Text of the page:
I moved to San Francisco from Napa in December 2006, yet I am still only marginally familiar with the city. My original plan was to spend at least one day per week drifting through the city with hopes of discovering my new home town. That obviously didn’t pan out as well I’d hoped.
San Francisco is one of the most interesting cities in the country with its different neighborhoods, people, and rich history making it a fixture of diversity. I wanted to visit every inch of San Francisco. I wanted to become intimate with the city. I wanted it to be like an old friend.
Although San Francisco is only seven miles across, there is still a lot to discover. Each neighborhood has its own unique characteristics, which contributes to the allure of “the City by the Bay.” With this in mind, I decided not start at one point and work my way through, but instead to pull out a map, close my eyes and randomly select a place to visit.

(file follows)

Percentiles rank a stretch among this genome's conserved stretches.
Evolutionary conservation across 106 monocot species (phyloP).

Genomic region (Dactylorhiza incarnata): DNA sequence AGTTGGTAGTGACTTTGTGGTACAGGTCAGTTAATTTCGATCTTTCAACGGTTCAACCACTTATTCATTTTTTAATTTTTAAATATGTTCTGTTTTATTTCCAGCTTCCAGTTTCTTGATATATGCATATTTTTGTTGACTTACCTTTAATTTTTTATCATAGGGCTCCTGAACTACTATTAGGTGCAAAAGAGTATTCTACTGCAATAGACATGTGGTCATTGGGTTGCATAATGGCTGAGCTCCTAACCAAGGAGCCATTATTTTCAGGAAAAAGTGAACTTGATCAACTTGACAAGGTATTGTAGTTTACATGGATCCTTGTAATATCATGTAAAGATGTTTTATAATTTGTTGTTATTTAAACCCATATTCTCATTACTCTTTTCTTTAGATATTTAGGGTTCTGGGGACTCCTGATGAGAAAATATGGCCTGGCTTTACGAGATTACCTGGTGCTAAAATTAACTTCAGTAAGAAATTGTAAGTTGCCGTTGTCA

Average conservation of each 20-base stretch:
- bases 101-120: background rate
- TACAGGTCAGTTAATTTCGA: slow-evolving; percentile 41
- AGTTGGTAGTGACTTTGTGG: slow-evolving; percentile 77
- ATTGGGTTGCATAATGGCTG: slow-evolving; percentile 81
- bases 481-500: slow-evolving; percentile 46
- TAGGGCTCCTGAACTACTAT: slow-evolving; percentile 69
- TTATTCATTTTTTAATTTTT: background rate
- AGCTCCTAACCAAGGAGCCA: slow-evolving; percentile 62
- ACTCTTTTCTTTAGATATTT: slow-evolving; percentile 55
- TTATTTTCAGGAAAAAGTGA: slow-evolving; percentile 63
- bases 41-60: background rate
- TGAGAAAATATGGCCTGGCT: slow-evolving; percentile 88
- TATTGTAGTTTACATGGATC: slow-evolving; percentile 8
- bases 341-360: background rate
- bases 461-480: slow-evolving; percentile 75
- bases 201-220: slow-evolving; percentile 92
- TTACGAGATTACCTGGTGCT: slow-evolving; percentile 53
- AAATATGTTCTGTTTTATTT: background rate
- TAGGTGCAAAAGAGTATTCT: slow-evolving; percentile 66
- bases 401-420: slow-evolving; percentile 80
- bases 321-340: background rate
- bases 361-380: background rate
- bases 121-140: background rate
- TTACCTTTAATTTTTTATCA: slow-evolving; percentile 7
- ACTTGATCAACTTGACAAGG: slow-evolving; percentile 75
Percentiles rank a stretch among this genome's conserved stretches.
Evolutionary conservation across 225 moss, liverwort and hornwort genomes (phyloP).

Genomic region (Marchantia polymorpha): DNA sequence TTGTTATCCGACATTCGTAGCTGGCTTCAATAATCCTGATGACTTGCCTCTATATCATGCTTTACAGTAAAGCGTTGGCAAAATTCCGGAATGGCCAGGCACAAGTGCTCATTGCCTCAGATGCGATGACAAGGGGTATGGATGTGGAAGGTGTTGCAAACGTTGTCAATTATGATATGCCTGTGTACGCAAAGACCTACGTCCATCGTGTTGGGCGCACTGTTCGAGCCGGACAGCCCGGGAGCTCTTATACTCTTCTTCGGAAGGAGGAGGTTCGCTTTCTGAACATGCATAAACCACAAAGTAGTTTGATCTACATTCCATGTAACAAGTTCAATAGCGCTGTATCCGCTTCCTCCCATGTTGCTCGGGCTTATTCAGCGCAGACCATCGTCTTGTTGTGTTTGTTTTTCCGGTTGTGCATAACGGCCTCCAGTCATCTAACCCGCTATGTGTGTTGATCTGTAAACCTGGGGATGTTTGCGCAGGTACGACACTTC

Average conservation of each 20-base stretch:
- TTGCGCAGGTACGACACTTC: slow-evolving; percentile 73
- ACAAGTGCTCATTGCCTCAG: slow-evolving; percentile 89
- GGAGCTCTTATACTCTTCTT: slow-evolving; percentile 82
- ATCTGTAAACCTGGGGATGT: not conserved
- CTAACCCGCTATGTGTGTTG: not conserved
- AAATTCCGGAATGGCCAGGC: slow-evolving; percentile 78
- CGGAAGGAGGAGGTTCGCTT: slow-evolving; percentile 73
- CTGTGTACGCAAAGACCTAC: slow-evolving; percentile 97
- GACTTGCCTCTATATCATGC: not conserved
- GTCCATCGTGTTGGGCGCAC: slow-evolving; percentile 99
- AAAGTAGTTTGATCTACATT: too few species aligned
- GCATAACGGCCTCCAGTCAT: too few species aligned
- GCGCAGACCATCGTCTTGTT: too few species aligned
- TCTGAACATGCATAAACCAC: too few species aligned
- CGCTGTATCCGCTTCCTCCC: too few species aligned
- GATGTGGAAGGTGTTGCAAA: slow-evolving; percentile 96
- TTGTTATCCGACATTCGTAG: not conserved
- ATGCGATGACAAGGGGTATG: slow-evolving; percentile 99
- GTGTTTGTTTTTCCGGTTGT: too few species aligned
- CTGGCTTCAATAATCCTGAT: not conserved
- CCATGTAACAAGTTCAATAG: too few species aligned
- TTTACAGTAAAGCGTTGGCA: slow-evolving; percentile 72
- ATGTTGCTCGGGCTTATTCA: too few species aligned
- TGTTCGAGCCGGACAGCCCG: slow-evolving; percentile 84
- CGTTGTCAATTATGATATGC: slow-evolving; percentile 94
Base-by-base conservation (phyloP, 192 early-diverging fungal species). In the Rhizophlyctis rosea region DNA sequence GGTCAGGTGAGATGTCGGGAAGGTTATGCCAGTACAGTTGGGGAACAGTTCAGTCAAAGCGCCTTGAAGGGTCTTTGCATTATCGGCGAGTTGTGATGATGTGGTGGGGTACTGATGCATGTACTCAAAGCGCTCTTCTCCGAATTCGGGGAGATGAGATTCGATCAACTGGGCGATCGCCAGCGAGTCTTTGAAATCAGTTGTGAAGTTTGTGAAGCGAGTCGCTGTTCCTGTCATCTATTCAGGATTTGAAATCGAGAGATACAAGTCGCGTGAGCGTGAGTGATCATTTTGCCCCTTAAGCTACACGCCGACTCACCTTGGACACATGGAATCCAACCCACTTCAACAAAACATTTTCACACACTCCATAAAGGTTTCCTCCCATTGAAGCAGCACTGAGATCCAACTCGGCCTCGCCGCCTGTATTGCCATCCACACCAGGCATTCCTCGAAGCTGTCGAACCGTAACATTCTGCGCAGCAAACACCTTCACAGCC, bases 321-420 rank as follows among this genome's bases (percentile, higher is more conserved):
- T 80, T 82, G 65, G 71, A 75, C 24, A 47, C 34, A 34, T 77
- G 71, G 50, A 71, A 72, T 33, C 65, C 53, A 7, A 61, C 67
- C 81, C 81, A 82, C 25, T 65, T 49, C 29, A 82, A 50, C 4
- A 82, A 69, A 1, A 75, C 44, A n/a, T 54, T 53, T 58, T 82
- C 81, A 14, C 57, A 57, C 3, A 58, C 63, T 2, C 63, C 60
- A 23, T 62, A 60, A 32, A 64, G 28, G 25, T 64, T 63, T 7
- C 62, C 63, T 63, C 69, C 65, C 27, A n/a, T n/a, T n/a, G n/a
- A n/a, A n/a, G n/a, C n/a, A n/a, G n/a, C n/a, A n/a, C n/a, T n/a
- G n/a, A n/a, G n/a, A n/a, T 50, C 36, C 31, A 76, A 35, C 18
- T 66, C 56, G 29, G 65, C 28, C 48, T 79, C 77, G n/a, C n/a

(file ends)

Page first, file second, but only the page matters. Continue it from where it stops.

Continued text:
Each issue I’ll take you to a different place and share my experiences.
Alamo Square is a large park at the Hayes Valley border. This park, which is surrounded by Hayes, Steiner, Scott and Fulton Street is home to residents, canines and tourists.
While I was there, a bus unloaded tourists to take photos of the “Painted Ladies” – beautiful Victorian homes lining Steiner Street. If you have ever watched the television series “Full House,” you are familiar with the view from Alamo Square. During the opening sequence of the show, you’d see four or five Victorian homes, which overlook the financial district. You too, can see this view from the top of hill while facing Steiner Street.
But Alamo Square is much more than a tourist attraction. The view of the city is different everywhere you stand. The park also has a playground for kids. If you’re a tennis lover, it offers a few courts to get your game on. Most importantly, the sun casts a beautiful golden shadow across the park at sunrise.
The next time you’re planning a picnic or just want to toss around the ol’ pig skin: give Alamo Square a visit.
However, if there is anything at Alamo Square worth seeing, it’s the view. (172)